Data analysis

All data analysis was performed using custom scripts in MATLAB (MathWorks). Artificial ventilation and heart activity introduce, in some cases, strong artifacts. For that reason, frequencies below 4 Hz were not considered for current analysis. Sensory response latencies were defined as the poststimulus time, where LFPs exceeded four times the SD of prestimulus activity. The amplitude of responses was quantified as the largest LFP deflection (positive or negative) in the first 80 ms after stimulus onset. Spectral components of neural activity following sensory stimulation were estimated by computing fast Fourier transforms (FFTs) on LFPs. FFTs were computed from 100 to 600 ms after stimulus to ensure that transient onset responses did not confound spectral estimates. Reflecting the natural segregation of cortical rhythms into distinct frequency ranges, spectral estimates were averaged within the theta (4 to 8 Hz), alpha (8 to 16 Hz), beta (16 to 32 Hz), low gamma (32 to 64 Hz), high gamma (64 to 128 Hz), and high frequency band (>140 Hz). FFT-derived spectral estimates were then used for computing total power of local responses. To this end, we normalized the stimulus-related total power to the prestimulus power, which was calculated between −600 and −100 ms relative to stimulus onset. To quantify multisensory effects on neural responses, we computed the raw differences between latencies and also between power of responses to unimodal and bimodal stimulation. For graphical representation of this effect (Fig. 1, E and F), we used a variation index that corresponds to the raw difference multiplied by 2/2.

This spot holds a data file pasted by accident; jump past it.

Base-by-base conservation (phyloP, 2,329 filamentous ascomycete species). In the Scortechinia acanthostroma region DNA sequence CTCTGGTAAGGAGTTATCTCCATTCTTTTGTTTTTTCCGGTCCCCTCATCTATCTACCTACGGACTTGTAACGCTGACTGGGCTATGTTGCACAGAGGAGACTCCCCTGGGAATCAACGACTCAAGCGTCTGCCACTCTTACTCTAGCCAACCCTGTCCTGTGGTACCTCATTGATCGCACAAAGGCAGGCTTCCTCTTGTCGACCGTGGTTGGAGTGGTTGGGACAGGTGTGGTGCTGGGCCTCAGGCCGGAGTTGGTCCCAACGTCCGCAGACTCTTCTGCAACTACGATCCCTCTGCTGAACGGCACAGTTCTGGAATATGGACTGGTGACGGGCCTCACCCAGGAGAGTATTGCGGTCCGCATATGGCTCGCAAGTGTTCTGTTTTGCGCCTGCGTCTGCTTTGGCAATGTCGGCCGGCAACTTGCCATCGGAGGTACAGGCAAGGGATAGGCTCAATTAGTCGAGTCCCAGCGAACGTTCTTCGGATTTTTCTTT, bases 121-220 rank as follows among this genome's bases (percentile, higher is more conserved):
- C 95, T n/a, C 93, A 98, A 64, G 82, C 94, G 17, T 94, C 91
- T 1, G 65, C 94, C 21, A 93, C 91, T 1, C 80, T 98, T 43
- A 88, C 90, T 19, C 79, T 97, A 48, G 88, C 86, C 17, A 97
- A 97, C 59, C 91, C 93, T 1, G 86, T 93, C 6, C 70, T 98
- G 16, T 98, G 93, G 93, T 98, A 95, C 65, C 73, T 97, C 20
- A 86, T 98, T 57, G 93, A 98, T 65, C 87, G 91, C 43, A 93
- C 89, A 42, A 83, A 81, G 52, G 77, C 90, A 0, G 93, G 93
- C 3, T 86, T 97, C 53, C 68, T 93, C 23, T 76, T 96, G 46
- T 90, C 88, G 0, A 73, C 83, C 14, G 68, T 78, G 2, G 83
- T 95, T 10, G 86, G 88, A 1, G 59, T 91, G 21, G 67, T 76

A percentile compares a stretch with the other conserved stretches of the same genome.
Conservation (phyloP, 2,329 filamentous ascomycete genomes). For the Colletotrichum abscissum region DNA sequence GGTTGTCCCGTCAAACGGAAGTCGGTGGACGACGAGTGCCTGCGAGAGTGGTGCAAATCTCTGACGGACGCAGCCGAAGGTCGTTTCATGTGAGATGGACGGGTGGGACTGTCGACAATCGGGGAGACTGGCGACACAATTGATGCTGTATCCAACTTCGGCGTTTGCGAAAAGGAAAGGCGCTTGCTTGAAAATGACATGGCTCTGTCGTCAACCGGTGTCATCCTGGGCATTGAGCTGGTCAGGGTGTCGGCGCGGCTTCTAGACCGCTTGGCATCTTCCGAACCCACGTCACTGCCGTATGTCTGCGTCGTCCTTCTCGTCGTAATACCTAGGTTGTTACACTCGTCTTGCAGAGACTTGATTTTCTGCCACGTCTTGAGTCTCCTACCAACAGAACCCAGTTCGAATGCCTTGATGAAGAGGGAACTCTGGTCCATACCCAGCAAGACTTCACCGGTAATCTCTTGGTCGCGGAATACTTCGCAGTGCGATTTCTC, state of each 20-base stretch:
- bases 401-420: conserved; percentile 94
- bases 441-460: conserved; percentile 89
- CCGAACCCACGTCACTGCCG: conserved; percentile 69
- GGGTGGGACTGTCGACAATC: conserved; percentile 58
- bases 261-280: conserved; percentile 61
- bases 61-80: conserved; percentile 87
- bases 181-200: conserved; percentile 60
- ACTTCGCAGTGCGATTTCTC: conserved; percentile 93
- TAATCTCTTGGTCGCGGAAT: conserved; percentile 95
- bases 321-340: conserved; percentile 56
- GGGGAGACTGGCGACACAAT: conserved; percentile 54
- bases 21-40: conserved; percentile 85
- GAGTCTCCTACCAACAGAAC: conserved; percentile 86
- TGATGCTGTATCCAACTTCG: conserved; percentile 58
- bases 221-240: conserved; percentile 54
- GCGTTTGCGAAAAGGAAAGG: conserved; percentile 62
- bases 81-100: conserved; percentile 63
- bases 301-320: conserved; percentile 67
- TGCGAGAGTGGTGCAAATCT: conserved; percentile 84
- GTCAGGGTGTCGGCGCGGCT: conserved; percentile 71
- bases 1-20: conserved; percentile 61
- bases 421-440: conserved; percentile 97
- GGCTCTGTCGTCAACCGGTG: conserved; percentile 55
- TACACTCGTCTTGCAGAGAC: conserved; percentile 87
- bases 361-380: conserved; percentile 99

Spectral coherence is a measure of the consistency of phase coupling between simultaneously recorded signals and comprises both real and imaginary components. We chose to quantify phase ICMs by taking only the imaginary part of coherence. This approach eliminates the contribution of volume-conducted signals to functional connectivity measures by exclusively considering nonzero phase–lagged signal components (38).